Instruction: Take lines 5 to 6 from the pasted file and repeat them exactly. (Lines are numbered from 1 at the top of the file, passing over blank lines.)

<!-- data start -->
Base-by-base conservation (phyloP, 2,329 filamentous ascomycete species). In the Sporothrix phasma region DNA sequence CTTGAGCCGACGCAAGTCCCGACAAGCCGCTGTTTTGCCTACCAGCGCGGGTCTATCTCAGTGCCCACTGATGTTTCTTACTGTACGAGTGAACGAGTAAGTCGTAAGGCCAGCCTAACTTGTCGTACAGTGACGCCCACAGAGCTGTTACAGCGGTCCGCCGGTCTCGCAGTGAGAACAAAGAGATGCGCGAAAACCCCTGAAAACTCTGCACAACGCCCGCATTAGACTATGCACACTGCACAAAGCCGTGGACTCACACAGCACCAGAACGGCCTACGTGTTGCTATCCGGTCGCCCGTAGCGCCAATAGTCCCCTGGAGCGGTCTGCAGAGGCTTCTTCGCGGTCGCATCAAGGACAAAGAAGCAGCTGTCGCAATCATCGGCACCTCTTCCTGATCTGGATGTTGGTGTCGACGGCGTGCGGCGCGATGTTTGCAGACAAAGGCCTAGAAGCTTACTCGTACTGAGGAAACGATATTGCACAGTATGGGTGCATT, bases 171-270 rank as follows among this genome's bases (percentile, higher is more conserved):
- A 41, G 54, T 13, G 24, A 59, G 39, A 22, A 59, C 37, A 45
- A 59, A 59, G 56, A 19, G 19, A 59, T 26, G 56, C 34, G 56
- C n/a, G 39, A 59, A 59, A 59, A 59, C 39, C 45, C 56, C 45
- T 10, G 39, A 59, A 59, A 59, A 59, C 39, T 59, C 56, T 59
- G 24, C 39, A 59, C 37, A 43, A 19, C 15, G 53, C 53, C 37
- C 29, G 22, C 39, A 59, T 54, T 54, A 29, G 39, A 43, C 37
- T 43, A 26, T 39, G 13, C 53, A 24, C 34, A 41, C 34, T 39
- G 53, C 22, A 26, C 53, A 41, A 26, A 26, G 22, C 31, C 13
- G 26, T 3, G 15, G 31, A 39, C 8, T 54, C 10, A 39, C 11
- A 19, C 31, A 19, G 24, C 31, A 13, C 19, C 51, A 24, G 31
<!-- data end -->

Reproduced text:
- T 10, G 39, A 59, A 59, A 59, A 59, C 39, T 59, C 56, T 59
- G 24, C 39, A 59, C 37, A 43, A 19, C 15, G 53, C 53, C 37